The hardest thing about the TableMaker is getting started, knowing which fields and buttons need to be used first. Then what to do next?? Here's a step-by-step introduction.
Let's build a table of all the GrainGenes Probe objects that have a value for the tag PCR_primers. In the instructions below, all clicking is done with the left mouse button except as noted.
Step 1. Click the right mouse button in the "Class..." field. Choose the desired class of objects from the drop-down menu. Here we choose Probe.
Step 2. Click the "Create Definition" box. This creates a second set of fields, subtly different from the first set, in which to define what data should go in Column 2 of the table.
Step 3. In the second set of fields, click the "Tag:" box. This calls up the "Tag chooser" window. Note that the tags offered are those from the model of class Probe. This is because Column 2 is "Constructed from" Column 1, which contains Probe objects.
Step 4. Click twice on the word corresponding to the data you want to appear in Column 2. We want the value of the PCR_primers field, so we click twice on the word "?Text" following the word "PCR_primers".
The TableMaker responds by filling in two fields in the definition of Column 2: the value of "Tag:" and the data Class corresponding to that tag. (The field to the right of "Tag:" is keyboard-editable but don't do it; use steps 3 and 4. Otherwise the value in the Class field won't be set properly.)
Step 5. Click the "Search Whole Class" box. The result is a two-column table of 2948 lines, containing all the probes and -- for those probes which have PCR_primers values -- a line for each of those values.
Step 6. To omit all the lines that have no value in Column 2, switch the TableMaker window back to its column-definition mode by clicking the "Define Table" box, and click on the word "Optional" in the definition of Column 2. The word changes to "Mandatory".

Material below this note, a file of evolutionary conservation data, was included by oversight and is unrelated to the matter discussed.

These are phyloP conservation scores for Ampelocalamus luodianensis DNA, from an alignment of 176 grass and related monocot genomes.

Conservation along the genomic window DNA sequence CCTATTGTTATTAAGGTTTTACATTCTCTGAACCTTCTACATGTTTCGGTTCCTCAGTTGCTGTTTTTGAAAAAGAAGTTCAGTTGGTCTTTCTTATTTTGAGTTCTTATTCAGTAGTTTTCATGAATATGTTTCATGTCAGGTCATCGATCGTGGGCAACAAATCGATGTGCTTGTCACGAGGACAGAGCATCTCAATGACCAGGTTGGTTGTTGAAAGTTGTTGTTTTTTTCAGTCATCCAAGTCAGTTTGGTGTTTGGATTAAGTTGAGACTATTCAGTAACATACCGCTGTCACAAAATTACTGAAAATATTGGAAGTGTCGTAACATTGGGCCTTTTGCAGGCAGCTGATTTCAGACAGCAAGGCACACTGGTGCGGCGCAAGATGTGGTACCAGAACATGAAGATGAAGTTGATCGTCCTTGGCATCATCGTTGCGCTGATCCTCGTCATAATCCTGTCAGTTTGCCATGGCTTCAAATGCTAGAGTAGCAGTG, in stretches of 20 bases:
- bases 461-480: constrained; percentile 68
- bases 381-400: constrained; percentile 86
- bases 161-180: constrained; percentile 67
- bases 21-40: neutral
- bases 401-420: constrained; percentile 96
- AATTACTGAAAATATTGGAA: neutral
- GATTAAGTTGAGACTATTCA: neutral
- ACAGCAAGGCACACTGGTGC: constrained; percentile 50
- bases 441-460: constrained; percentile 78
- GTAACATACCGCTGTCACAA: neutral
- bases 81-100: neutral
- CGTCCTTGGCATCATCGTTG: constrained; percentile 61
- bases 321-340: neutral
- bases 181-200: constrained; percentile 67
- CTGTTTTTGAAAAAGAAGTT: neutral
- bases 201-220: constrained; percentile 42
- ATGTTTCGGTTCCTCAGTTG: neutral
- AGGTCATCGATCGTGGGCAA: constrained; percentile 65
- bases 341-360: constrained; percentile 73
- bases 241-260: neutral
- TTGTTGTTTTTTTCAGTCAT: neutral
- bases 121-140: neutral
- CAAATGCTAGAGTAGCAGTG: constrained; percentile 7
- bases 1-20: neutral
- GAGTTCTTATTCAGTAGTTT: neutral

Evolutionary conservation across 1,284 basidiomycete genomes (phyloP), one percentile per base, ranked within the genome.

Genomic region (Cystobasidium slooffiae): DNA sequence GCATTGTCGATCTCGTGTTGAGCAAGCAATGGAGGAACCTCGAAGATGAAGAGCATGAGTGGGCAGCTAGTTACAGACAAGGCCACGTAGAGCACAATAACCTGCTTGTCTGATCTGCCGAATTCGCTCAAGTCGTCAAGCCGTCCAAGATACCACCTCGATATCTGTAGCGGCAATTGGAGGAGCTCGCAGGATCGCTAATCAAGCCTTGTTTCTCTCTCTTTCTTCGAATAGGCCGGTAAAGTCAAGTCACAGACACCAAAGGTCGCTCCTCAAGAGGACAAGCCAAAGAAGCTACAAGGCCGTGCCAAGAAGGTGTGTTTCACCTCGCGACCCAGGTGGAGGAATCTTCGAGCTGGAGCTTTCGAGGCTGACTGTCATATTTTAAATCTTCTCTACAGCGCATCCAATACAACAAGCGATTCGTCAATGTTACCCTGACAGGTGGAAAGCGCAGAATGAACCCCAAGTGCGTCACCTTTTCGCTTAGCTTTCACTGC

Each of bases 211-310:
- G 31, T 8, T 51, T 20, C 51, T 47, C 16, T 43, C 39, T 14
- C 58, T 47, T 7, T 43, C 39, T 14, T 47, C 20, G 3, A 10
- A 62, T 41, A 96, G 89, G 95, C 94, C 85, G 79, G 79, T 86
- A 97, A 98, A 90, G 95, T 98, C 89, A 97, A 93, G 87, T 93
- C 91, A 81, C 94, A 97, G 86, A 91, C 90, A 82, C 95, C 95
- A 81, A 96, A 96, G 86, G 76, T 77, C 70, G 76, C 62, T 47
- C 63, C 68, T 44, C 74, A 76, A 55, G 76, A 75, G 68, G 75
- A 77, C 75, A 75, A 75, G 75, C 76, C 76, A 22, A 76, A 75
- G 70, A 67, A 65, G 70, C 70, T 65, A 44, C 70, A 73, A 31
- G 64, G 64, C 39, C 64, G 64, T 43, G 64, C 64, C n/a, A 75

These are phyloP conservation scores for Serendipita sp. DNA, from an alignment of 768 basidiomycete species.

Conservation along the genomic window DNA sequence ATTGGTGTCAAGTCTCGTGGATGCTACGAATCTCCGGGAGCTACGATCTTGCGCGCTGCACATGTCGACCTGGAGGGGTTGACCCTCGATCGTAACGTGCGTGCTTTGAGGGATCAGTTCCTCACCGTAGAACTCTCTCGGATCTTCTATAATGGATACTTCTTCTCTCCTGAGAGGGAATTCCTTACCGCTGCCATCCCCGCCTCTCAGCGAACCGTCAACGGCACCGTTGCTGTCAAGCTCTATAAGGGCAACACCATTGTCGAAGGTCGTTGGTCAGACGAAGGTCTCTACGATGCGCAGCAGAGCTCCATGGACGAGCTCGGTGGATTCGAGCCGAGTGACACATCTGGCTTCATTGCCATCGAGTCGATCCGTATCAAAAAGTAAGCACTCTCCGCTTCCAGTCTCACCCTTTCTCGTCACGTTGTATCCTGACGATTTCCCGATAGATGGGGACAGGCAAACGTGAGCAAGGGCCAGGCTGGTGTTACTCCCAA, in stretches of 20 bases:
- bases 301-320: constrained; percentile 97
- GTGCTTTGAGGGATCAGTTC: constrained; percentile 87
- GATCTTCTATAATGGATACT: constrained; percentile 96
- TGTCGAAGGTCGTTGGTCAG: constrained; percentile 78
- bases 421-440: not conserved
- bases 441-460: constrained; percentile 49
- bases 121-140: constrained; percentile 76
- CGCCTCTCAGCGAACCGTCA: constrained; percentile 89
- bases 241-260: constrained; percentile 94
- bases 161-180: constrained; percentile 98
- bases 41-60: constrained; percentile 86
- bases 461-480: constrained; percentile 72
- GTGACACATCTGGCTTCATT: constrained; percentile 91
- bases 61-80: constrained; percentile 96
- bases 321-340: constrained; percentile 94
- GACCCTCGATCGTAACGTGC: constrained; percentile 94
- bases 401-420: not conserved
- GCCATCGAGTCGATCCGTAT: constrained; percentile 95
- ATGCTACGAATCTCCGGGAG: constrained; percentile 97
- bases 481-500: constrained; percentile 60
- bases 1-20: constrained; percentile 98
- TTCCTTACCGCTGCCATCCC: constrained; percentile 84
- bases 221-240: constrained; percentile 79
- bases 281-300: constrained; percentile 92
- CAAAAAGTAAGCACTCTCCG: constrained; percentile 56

And now clicking "Search Whole Class" produces only the desired lines.
"Create Definition" again, click the "Tag:" box, and choose the value of the tag Locus. Since the values in Column 2 are quite long, give this column a value of 50 in the Width field.
The result includes some lines with no value in the Locus column, which we could fix by making Column 3 "Mandatory".
Note that there are also multiple lines containing the same Locus names. To get a list of unique Locus names for which we know PCR_primers:
1. Click on one of the values in Column 2 to select it, then click the "Switch" box. This switches the positions of Columns 2 and 3.
2. Click on the word "Visible" in the definition of the PCR_primers column (which is still Definition 2). "Visible" changes to "Hidden". Now "Search Whole Class" shows only the Probe and Locus columns, and the duplication of Locus entries is gone.
You can also restrict a column of numeric values to a desired range. To specify this kind of restriction, use "%" followed by the column's number to substitute it as a parameter in the Condition field. For example, for a table of 2_Point_Data records for which Distance < 10, say "%2 < 10" in the Condition of column 2 containing the Distance values:
Now that you've been through one TableMaking, you're ready to tinker on your own. Even better, now everything in the ACEDB online help page should make sense. Happy Tables!
To see an addendum on how to display data from Tags with more than one data field, click here.